The standard reading is that German has two passive forms and 3 past tenses. Here they are:
- Die Käse wird geschnitten. (focus on process)
- Der Käse ist geschnitten. (focus on result)
Ich habe den Käse geschnitten.
Ich schnitt den Käse.
Ich hatte den Käse geschnitten.
If we combine that we get 6 options. Simple math.
Der Käse ist geschnitten worden.
Der Käse wurde gschnitten.
Der Käse war geschnitten worden.
Der Käse ist geschnitten gewesen.
Der Käse war geschnitten.
Der Käse war geschnitten gewesen.
Commonly the 3 options under 1) are commonly considered the options for past in passive and but that's just random.
If one really wants to distinguish between "Zustandspassiv" and "Vorgangspassiv" (and books fancy that approach very much) then all these six forms should be called passive because they directly derive from the present tense versions.
As for English... English has one passive, three past tenses and the option of progressive aspect. Mathematically that should also give 6 versions for a passive in the past. But the strong perfective aspect of the English perfect tense collides with the progressive aspect. You cannot express both at the same time and expect it to make much sense. So in practice we have only 4.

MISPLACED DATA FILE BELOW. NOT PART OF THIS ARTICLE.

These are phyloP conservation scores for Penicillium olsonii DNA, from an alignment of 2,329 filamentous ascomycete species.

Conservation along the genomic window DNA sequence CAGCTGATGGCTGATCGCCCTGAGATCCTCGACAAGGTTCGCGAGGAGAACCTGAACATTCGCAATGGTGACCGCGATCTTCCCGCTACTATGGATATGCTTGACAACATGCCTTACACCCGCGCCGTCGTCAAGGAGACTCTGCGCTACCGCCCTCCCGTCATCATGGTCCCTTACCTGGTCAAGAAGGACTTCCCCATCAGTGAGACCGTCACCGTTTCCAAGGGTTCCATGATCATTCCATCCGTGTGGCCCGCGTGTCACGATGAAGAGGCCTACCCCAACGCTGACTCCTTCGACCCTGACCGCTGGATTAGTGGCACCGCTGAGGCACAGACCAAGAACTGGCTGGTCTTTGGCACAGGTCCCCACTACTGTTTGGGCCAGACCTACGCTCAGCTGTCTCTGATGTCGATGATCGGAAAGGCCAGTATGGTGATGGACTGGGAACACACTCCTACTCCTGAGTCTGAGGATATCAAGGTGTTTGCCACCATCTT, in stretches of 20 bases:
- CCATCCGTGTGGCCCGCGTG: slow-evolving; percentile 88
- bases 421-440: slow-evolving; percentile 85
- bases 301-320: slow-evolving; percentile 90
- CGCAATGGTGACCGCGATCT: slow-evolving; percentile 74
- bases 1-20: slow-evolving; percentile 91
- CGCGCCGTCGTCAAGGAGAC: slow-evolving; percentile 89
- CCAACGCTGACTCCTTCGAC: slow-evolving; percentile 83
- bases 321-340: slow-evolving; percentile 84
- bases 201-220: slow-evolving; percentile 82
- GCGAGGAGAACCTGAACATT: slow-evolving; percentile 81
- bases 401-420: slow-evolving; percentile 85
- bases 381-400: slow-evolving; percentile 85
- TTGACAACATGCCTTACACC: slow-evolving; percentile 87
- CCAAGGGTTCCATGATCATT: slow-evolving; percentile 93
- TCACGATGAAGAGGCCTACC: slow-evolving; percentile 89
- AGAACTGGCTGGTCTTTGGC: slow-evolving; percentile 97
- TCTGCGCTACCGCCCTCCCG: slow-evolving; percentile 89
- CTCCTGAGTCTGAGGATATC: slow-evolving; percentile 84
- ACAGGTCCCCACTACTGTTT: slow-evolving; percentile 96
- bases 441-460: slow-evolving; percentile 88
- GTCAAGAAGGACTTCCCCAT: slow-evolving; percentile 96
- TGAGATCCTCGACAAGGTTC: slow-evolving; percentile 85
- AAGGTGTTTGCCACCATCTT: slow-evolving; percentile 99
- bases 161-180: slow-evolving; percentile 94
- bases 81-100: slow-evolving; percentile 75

It has been cut.
It was cut.
It had been cut.
Is has been being cut. (rare, if at all)
It was being cut. (common)
It had been being cut. (rare, if at all)
The English six and the German six correspond about as much as I do with the Finanzamt. Next to none.